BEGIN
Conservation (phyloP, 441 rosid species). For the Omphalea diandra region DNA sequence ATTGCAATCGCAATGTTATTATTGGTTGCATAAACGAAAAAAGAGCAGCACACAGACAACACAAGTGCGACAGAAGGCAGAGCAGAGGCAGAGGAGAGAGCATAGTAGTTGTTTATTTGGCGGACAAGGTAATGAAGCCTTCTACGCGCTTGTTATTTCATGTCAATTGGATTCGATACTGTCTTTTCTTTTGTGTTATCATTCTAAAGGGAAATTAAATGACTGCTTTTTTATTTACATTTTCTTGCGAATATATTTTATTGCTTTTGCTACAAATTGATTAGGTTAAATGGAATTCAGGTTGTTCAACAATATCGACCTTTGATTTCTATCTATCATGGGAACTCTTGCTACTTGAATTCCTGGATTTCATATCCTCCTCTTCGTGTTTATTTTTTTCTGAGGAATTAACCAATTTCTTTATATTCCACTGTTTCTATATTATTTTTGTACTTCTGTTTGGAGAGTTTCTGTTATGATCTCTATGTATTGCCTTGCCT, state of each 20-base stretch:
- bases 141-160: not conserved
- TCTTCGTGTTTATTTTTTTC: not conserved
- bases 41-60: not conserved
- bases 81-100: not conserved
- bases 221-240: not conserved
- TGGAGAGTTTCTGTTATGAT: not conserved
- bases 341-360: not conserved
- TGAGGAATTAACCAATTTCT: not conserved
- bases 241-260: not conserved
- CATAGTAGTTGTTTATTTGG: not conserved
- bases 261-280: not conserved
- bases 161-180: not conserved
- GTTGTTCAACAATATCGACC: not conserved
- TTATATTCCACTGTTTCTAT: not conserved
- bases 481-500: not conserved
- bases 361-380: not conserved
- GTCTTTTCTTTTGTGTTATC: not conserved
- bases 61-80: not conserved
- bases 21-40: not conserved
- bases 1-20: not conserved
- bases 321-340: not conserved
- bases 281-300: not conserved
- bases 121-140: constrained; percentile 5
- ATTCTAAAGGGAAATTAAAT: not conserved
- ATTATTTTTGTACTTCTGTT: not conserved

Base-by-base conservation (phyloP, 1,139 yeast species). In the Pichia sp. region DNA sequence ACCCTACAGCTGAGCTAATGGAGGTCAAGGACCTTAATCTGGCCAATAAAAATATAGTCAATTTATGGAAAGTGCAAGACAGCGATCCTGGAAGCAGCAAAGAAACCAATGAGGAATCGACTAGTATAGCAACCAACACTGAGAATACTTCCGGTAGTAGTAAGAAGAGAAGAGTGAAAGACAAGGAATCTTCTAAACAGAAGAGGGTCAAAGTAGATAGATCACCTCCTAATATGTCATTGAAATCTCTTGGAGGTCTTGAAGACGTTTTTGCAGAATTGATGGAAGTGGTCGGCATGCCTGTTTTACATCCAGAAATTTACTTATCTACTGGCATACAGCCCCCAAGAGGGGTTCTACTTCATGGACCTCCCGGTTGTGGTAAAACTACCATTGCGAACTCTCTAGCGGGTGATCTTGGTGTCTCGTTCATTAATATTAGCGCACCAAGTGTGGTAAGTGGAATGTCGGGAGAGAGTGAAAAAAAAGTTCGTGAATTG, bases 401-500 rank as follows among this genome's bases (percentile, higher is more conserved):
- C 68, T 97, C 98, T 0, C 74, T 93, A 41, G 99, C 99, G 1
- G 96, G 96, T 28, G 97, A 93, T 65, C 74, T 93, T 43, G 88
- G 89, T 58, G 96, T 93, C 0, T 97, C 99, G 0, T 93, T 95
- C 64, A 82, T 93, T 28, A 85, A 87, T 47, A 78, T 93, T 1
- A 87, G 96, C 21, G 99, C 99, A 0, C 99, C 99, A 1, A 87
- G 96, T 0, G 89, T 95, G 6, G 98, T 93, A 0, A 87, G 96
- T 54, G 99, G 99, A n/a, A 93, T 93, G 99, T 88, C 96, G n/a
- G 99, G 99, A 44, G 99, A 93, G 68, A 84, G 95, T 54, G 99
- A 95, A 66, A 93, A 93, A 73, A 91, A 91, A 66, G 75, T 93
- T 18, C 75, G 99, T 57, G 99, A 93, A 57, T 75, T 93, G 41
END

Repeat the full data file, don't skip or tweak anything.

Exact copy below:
Conservation (phyloP, 441 rosid species). For the Omphalea diandra region DNA sequence ATTGCAATCGCAATGTTATTATTGGTTGCATAAACGAAAAAAGAGCAGCACACAGACAACACAAGTGCGACAGAAGGCAGAGCAGAGGCAGAGGAGAGAGCATAGTAGTTGTTTATTTGGCGGACAAGGTAATGAAGCCTTCTACGCGCTTGTTATTTCATGTCAATTGGATTCGATACTGTCTTTTCTTTTGTGTTATCATTCTAAAGGGAAATTAAATGACTGCTTTTTTATTTACATTTTCTTGCGAATATATTTTATTGCTTTTGCTACAAATTGATTAGGTTAAATGGAATTCAGGTTGTTCAACAATATCGACCTTTGATTTCTATCTATCATGGGAACTCTTGCTACTTGAATTCCTGGATTTCATATCCTCCTCTTCGTGTTTATTTTTTTCTGAGGAATTAACCAATTTCTTTATATTCCACTGTTTCTATATTATTTTTGTACTTCTGTTTGGAGAGTTTCTGTTATGATCTCTATGTATTGCCTTGCCT, state of each 20-base stretch:
- bases 141-160: not conserved
- TCTTCGTGTTTATTTTTTTC: not conserved
- bases 41-60: not conserved
- bases 81-100: not conserved
- bases 221-240: not conserved
- TGGAGAGTTTCTGTTATGAT: not conserved
- bases 341-360: not conserved
- TGAGGAATTAACCAATTTCT: not conserved
- bases 241-260: not conserved
- CATAGTAGTTGTTTATTTGG: not conserved
- bases 261-280: not conserved
- bases 161-180: not conserved
- GTTGTTCAACAATATCGACC: not conserved
- TTATATTCCACTGTTTCTAT: not conserved
- bases 481-500: not conserved
- bases 361-380: not conserved
- GTCTTTTCTTTTGTGTTATC: not conserved
- bases 61-80: not conserved
- bases 21-40: not conserved
- bases 1-20: not conserved
- bases 321-340: not conserved
- bases 281-300: not conserved
- bases 121-140: constrained; percentile 5
- ATTCTAAAGGGAAATTAAAT: not conserved
- ATTATTTTTGTACTTCTGTT: not conserved

Base-by-base conservation (phyloP, 1,139 yeast species). In the Pichia sp. region DNA sequence ACCCTACAGCTGAGCTAATGGAGGTCAAGGACCTTAATCTGGCCAATAAAAATATAGTCAATTTATGGAAAGTGCAAGACAGCGATCCTGGAAGCAGCAAAGAAACCAATGAGGAATCGACTAGTATAGCAACCAACACTGAGAATACTTCCGGTAGTAGTAAGAAGAGAAGAGTGAAAGACAAGGAATCTTCTAAACAGAAGAGGGTCAAAGTAGATAGATCACCTCCTAATATGTCATTGAAATCTCTTGGAGGTCTTGAAGACGTTTTTGCAGAATTGATGGAAGTGGTCGGCATGCCTGTTTTACATCCAGAAATTTACTTATCTACTGGCATACAGCCCCCAAGAGGGGTTCTACTTCATGGACCTCCCGGTTGTGGTAAAACTACCATTGCGAACTCTCTAGCGGGTGATCTTGGTGTCTCGTTCATTAATATTAGCGCACCAAGTGTGGTAAGTGGAATGTCGGGAGAGAGTGAAAAAAAAGTTCGTGAATTG, bases 401-500 rank as follows among this genome's bases (percentile, higher is more conserved):
- C 68, T 97, C 98, T 0, C 74, T 93, A 41, G 99, C 99, G 1
- G 96, G 96, T 28, G 97, A 93, T 65, C 74, T 93, T 43, G 88
- G 89, T 58, G 96, T 93, C 0, T 97, C 99, G 0, T 93, T 95
- C 64, A 82, T 93, T 28, A 85, A 87, T 47, A 78, T 93, T 1
- A 87, G 96, C 21, G 99, C 99, A 0, C 99, C 99, A 1, A 87
- G 96, T 0, G 89, T 95, G 6, G 98, T 93, A 0, A 87, G 96
- T 54, G 99, G 99, A n/a, A 93, T 93, G 99, T 88, C 96, G n/a
- G 99, G 99, A 44, G 99, A 93, G 68, A 84, G 95, T 54, G 99
- A 95, A 66, A 93, A 93, A 73, A 91, A 91, A 66, G 75, T 93
- T 18, C 75, G 99, T 57, G 99, A 93, A 57, T 75, T 93, G 41